Meanwhile Midler had died, leaving Root to carry on the business, subsequently purchasing his partner’s share from the estate.  He moved the liquor house from the river bank to Genesee Avenue, the main commercial street of Saginaw, purchasing a building in the Everett Block, above, so called because it included the Everett House hotel.  

Under Root’s proprietorship the liquor business continued to prosper.  In 1880 one journal opined:  “In the house of Root & Midler we find the ‘spirit’ of enterprise still competing for a foremost position among our liquor houses.  We highly commend this house and and feel confident that their business operations will be fully as successful in the future as they have been in the past.” Said another observer about 1885:  “The business of the firm considerably exceeded $100,000, having an extent covering the entire north portion of the State.”  

A master Mason, Root also engaged in politics and was elected for one term as a representative of the Second Ward to the Saginaw Common Council, but declined to run a second time.   Like Midler, Root died relatively young, passing in June 1886 at only 48 years old.   The cause was given as “congestion of the lungs.”  Of Root, his newspaper obituary said:  “In the varied relations of life he was a useful and respected business man and citizen and his private life was as quiet and unostentatious as it was spotless.  Few citizens in this city had so wide a circle of warm personal friends and his death was a source of profound regret.”  

Root’s death appears to have spelled the end of both the liquor and steamship businesses.  Saginaw itself was declining. Having peaked about 1870 in timber production, the region faced both diminishing supply and demand.  Lumbering in the region virtually disappeared by 1900. The boom that brought Root and Midler to Saginaw was over.  Nevertheless, the two whiskey men from Syracuse had played an important role in the city’s heyday and its history.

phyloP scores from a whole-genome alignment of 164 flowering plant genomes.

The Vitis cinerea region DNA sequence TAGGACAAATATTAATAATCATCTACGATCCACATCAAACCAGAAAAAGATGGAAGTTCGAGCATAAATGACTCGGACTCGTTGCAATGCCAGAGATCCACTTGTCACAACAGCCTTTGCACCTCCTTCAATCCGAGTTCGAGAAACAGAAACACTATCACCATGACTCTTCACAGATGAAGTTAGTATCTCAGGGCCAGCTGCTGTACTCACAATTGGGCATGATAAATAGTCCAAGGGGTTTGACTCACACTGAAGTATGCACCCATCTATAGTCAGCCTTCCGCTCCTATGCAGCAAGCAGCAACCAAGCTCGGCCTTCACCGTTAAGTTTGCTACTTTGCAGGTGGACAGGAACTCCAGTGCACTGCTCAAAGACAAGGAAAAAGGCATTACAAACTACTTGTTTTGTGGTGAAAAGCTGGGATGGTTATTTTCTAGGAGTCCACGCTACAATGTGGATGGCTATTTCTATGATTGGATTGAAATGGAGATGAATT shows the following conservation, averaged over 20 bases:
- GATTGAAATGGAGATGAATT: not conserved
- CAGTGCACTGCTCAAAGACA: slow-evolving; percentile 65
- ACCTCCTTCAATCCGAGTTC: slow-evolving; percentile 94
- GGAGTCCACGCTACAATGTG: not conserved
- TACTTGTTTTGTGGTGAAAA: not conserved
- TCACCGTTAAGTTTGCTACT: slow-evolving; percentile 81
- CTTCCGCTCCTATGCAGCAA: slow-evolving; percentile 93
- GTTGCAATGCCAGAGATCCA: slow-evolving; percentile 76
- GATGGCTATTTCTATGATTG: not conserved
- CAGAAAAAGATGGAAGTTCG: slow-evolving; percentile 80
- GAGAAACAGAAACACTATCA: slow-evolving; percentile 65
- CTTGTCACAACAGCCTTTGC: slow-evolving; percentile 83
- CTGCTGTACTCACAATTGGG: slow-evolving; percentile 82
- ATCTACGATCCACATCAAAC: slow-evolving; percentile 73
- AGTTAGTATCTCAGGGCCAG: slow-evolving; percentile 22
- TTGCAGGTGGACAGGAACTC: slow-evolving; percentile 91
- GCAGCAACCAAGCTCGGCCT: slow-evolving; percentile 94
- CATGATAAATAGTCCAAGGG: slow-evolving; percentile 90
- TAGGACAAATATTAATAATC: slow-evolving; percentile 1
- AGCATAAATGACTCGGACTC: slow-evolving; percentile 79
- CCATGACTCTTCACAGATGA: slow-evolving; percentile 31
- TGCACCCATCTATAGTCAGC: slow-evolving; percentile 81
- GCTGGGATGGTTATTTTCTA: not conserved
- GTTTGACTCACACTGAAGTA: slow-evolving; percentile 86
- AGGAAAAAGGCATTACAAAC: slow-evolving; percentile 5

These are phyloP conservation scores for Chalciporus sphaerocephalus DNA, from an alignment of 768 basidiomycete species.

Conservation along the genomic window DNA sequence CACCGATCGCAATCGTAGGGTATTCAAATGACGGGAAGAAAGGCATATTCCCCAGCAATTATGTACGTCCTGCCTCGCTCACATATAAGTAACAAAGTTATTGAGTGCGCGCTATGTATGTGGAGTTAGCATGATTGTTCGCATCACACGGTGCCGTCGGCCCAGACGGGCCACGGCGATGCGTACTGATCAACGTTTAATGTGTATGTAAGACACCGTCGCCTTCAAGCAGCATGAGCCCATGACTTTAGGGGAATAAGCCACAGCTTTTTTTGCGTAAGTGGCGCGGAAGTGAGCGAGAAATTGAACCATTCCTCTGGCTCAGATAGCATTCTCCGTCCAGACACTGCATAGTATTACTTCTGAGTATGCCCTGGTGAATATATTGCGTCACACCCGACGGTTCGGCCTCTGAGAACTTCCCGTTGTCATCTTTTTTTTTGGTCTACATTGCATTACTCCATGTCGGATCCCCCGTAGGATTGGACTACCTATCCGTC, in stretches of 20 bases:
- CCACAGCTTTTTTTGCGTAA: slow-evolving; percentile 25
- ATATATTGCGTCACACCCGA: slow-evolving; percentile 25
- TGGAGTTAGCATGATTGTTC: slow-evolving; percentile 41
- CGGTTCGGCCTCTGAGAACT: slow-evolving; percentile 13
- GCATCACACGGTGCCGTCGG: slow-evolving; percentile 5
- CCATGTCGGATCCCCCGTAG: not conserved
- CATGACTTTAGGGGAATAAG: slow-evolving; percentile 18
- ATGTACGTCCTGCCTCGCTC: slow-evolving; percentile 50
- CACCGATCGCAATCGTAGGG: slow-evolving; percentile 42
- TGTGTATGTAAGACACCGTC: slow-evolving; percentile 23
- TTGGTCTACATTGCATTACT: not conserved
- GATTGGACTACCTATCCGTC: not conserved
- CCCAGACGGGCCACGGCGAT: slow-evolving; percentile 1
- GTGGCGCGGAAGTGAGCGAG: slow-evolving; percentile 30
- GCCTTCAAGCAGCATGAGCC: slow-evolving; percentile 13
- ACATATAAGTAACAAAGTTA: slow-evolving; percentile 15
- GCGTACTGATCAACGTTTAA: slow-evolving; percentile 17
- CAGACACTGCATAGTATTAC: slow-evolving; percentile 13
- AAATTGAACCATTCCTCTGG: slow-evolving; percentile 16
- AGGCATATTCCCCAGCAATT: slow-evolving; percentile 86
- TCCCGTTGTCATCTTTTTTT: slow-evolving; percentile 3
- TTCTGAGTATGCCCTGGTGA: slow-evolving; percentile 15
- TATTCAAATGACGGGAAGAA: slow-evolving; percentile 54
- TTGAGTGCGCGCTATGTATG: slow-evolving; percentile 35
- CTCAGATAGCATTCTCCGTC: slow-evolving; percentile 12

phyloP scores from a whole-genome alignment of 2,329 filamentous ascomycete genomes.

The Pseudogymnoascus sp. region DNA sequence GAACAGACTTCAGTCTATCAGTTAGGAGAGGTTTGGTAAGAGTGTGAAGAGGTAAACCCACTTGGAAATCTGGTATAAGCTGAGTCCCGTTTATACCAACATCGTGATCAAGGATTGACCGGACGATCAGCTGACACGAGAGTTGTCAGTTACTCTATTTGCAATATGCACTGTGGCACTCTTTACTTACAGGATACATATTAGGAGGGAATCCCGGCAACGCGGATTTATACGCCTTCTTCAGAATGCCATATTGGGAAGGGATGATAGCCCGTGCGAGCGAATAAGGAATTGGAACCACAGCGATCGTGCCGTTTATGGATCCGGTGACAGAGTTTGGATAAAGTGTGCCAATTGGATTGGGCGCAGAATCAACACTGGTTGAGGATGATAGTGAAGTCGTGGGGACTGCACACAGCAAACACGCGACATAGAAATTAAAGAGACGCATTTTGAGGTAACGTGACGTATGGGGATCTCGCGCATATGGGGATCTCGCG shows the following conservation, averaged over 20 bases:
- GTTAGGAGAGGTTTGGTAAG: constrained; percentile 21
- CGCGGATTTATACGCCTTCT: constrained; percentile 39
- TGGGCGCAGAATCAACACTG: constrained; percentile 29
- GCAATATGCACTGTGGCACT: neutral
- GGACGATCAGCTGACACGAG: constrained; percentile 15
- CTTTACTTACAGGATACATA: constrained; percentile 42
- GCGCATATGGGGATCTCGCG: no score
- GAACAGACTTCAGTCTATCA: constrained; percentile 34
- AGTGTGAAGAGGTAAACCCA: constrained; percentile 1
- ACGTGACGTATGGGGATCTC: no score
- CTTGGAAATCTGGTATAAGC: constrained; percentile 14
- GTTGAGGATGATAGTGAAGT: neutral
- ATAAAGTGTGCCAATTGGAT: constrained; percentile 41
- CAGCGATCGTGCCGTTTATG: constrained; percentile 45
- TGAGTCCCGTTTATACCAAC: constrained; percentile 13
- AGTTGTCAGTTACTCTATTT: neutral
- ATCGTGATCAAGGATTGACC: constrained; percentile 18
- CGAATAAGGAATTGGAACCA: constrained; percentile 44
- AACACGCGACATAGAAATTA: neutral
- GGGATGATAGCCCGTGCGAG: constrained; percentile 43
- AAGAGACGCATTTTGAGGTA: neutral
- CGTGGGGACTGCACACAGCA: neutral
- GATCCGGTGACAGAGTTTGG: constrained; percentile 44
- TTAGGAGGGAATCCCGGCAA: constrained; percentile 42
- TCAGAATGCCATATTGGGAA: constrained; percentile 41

Saturday, February 10, 2018

Whiskey Men and Grover Cleveland


Foreword: Grover Cleveland was the 22nd and 24th President of the United States, the only man ever to be elected to two non-contiguous terms.  While in American history he stands high in the mid-ranks of Chief Executives, it also should be noted that, while seldom taking an alcoholic drink, Cleveland was a favorite with whiskey men and a close friend of several.   This post examines some of those relationships. 

When Alexander, (“Sandy”) Wood died, his funeral was attended by former U.S. President Grover Cleveland, just one of the well known figures who were Wood’s buddies and fishing companions during his lifetime and who at his death came to pay tribute in Boston to the memory of this immigrant Scots whiskey man.  He is shown left.

Born in Kelso, Scotland, Wood emigrated first to Canada and then to the United States, settling in Boston.  About 1872, with a partner he established a liquor house at 100-102 Broadway, shown here, and began rectifying, that is, blending his own proprietary brands of whiskey, and met with considerable success at the trade and considerable wealth. 

Throughout this time Wood was returning regularly to Canada during summers to fish.   In 1873 he and friends purchased salmon fishing waters on the Southwest Miramichi River in New Brunswick.   A man with an engaging and outgoing personality,  Wood became acquainted with people of influence and would bring them fishing on his salmon-teeming river.   Among them was the governor of Massachusetts and through him Wood got to know President Grover Cleveland, an avid fisherman.  Cleveland often was in Wood’s distinguished group of anglers who would take meet in Boston and entrain together into Canada to fish.  

The liquor dealer continued his fishing parties to New Brunswick virtually the rest of his life, dying in June 1899.  Among those attending his memorial services was  Grover Cleveland.  In 1906 the former President wrote an essay “In Defense of Fishermen” in which he extolled “full-blooded fishermen whose title is clear and whose natural qualifications are undisputed.”   My guess is he had Sandy Wood in mind when he penned those lines.